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'Reduce bills or I bring down the govt': Xenophon's power price ultimatum

Politics

South Australians could go back to the polls within two years if SA Best holds the balance of power, with Nick Xenophon threatening to pull his support from any government that doesn’t achieve electricity price reductions of 20 per cent by 2020.

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And the SA Best leader said he’d personally resign if his own plan to put downward pressure on power prices didn’t stack up.

Xenophon this morning announced his long-awaited suite of energy policies, the centrepiece of which was the establishment of a not-for-profit community electricity retailer that he insisted would unlock cheaper power for households with annual incomes of up to $75,000 and small businesses with power bills under $20,000.

The document also flagged a benchmark for whoever forms government with SA Best’s support to reduce power prices for SA consumers by at least 20 per cent within two years.

“Energy prices has to be one of the key issues of this campaign and SA Best wants to hold the next government of SA to account, to ensure that energy prices are cheaper and reliable,” Xenophon told reporters.

“To put it in blunt terms, SA Best is all about ensuring that if the next government of SA does not bring energy prices down by at least 20 per cent in the next two years, and ensure that the lights stay on, then in our view the lights should go off in the Premier’s office.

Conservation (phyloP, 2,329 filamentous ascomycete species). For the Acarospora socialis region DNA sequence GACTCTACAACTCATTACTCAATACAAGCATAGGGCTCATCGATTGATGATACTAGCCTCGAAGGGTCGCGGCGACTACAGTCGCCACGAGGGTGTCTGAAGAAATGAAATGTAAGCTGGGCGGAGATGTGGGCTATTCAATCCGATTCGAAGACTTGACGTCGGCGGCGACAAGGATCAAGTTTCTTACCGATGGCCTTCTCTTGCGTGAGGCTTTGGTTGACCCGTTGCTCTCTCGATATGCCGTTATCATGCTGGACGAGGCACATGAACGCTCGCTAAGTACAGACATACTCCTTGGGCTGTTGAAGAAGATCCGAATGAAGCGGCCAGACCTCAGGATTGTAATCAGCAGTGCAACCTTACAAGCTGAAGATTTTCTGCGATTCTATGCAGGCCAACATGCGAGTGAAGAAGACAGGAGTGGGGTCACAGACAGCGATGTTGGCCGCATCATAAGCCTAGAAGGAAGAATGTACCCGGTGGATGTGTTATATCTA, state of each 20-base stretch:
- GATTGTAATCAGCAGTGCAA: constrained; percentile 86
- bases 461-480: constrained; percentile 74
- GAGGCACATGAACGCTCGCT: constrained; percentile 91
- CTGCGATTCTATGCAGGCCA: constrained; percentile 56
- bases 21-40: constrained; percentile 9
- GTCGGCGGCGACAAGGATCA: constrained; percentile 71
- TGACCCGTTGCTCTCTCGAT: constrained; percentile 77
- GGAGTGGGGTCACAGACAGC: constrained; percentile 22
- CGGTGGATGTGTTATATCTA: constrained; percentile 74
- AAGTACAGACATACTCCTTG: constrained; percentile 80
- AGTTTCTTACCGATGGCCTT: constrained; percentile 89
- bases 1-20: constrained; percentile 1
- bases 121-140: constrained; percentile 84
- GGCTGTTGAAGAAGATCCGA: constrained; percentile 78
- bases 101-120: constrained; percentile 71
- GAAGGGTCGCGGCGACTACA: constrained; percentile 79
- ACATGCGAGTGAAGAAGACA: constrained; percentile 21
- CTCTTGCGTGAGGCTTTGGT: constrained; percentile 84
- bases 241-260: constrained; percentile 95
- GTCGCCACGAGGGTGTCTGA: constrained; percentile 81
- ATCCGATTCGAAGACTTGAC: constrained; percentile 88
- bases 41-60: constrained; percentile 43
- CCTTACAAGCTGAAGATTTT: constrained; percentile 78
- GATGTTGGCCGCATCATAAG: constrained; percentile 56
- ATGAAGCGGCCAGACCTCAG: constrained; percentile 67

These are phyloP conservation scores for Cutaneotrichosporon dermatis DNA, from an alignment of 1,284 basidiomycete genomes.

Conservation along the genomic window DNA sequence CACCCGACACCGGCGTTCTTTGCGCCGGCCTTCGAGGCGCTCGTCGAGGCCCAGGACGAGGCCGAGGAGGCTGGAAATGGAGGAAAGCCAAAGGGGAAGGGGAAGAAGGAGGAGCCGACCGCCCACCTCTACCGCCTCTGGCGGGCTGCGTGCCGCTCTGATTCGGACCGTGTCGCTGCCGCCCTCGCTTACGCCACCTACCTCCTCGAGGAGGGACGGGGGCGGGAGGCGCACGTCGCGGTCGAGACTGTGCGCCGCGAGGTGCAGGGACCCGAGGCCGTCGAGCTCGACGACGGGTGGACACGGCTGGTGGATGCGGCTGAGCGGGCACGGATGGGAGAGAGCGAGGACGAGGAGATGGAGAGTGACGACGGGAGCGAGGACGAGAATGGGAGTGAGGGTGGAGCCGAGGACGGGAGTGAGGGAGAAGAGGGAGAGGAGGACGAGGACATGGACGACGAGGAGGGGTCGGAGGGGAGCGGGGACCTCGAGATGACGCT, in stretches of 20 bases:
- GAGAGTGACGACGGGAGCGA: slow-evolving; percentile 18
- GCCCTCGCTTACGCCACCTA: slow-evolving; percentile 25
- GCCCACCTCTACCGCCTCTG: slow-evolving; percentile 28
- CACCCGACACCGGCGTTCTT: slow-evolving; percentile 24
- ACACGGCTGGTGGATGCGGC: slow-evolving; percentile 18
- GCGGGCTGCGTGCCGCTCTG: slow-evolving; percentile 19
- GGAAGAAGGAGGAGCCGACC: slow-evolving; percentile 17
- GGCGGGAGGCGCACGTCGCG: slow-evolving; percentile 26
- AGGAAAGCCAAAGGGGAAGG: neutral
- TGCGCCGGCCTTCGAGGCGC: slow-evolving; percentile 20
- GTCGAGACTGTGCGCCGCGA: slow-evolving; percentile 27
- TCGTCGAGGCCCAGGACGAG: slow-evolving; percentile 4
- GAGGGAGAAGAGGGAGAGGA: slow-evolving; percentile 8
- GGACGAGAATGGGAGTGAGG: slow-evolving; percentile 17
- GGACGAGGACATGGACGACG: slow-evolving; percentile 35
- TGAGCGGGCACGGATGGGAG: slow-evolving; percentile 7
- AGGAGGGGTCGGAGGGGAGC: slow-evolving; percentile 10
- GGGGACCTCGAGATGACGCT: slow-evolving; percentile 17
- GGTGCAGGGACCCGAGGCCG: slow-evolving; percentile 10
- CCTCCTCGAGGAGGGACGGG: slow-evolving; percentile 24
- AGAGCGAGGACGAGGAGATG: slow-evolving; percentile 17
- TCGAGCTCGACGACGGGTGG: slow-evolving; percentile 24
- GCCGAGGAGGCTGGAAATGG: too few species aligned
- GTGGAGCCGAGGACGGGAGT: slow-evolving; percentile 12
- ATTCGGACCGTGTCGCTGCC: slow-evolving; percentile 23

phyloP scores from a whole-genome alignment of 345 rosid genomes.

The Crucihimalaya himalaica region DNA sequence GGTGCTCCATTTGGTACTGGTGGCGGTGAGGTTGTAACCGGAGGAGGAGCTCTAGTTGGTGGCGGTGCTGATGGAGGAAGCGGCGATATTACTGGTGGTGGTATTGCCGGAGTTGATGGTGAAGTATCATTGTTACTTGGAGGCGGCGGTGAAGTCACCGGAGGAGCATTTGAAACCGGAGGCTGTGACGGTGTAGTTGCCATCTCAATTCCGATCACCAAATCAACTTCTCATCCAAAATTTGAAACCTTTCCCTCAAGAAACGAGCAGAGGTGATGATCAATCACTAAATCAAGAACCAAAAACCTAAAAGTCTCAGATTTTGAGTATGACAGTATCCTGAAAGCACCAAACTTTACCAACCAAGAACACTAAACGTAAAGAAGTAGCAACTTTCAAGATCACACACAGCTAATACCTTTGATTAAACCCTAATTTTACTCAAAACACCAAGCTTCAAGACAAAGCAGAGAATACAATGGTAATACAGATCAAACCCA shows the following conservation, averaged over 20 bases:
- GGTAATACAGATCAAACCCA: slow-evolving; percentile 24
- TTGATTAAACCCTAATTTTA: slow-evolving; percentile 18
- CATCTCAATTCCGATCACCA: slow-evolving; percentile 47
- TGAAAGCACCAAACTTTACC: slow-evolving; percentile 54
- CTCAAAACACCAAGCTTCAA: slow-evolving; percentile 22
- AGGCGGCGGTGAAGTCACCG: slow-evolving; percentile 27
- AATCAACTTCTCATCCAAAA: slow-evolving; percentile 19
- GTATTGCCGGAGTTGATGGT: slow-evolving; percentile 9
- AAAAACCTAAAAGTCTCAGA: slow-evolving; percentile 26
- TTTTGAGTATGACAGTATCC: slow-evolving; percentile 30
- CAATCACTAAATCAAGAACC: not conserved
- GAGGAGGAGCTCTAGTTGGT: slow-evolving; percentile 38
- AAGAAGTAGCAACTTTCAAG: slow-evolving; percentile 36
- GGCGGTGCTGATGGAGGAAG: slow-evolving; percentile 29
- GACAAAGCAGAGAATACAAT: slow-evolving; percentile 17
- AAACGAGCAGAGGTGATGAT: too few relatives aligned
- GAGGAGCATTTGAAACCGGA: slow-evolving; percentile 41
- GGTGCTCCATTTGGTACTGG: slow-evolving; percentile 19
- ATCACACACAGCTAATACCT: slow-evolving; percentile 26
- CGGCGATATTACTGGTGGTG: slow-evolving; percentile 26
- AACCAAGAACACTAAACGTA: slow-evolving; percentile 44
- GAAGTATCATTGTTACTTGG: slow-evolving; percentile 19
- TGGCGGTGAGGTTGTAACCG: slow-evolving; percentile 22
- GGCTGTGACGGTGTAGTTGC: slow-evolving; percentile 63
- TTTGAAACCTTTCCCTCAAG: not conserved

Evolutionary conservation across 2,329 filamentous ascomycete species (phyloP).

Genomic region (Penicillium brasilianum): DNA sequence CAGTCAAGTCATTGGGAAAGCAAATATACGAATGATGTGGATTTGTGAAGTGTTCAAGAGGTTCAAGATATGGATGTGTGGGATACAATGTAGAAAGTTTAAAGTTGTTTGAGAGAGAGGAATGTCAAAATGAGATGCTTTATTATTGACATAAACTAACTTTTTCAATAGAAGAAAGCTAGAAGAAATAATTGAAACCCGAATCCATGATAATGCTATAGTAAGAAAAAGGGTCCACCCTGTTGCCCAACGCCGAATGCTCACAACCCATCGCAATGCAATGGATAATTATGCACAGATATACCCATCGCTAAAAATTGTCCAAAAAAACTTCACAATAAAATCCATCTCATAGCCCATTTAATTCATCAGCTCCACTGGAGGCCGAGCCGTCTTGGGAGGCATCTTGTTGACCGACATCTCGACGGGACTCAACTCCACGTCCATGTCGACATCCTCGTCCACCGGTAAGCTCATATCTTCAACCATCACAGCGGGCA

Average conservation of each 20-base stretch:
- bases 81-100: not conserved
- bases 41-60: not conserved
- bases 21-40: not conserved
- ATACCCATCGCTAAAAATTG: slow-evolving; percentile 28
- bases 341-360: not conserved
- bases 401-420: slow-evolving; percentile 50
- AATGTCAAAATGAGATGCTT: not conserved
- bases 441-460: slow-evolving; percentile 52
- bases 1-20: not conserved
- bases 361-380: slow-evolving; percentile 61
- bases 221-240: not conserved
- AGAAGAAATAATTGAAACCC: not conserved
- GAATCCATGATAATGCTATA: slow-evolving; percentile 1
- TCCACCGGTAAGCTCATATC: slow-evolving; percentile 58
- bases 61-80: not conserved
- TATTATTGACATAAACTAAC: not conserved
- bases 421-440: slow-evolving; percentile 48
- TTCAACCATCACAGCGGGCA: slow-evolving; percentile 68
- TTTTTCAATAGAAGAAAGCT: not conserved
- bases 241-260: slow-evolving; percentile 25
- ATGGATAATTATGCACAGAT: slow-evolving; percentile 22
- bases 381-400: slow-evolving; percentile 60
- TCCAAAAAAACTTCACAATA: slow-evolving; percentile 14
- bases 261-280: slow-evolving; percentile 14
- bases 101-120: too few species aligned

“We just want to keep the bastards accountable on energy prices – whoever those bastards will be.”

He confirmed that meant he would commit his party to withdrawing support from any power-sharing arrangement, which could then see it either throw its support behind whoever is in Opposition to seize power or force the Government to an early election.

“This is about putting the torch on the next government of SA, and holding them to account,” Xenophon said.

“What it is, is very simply this: if the next government of SA can’t keep the lights on and can’t reduce energy prices by 20 per cent within a two year period – something that is achievable – then they shouldn’t be in office, simple as that.

“I think there’s nothing like the prospect of a government losing their position to focus their minds on the issue of energy… that has to be key criteria for the next government.”